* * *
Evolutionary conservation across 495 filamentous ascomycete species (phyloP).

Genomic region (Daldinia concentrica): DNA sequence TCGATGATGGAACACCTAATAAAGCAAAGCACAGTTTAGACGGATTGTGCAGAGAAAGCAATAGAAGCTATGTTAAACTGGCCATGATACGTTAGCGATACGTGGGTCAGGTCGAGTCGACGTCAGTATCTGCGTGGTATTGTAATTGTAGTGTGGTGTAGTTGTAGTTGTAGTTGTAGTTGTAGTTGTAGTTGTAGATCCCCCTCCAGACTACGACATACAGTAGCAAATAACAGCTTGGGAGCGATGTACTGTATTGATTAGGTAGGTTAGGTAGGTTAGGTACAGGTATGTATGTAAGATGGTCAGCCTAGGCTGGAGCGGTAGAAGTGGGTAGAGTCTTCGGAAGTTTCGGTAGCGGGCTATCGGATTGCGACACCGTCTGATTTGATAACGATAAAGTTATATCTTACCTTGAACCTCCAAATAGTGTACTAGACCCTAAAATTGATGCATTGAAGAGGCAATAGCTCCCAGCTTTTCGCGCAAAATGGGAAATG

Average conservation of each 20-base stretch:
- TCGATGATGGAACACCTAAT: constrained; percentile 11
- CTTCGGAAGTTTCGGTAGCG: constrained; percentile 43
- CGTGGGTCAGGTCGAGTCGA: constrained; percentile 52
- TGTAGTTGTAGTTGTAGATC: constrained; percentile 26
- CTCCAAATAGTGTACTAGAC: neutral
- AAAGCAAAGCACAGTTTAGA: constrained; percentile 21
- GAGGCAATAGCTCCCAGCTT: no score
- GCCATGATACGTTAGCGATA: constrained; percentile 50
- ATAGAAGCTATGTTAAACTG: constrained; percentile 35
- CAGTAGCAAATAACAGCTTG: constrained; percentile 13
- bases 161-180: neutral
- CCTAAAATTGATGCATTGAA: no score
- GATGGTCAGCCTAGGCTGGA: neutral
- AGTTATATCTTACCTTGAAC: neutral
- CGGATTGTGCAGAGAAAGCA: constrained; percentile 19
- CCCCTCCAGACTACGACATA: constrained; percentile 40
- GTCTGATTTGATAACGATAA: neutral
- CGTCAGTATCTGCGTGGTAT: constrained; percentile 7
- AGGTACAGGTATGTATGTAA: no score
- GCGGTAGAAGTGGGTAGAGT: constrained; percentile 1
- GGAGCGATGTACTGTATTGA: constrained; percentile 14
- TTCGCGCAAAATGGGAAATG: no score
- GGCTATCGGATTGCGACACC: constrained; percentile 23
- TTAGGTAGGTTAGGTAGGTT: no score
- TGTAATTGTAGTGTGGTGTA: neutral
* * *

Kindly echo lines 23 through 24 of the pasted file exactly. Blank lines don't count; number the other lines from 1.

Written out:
- GCGGTAGAAGTGGGTAGAGT: constrained; percentile 1
- GGAGCGATGTACTGTATTGA: constrained; percentile 14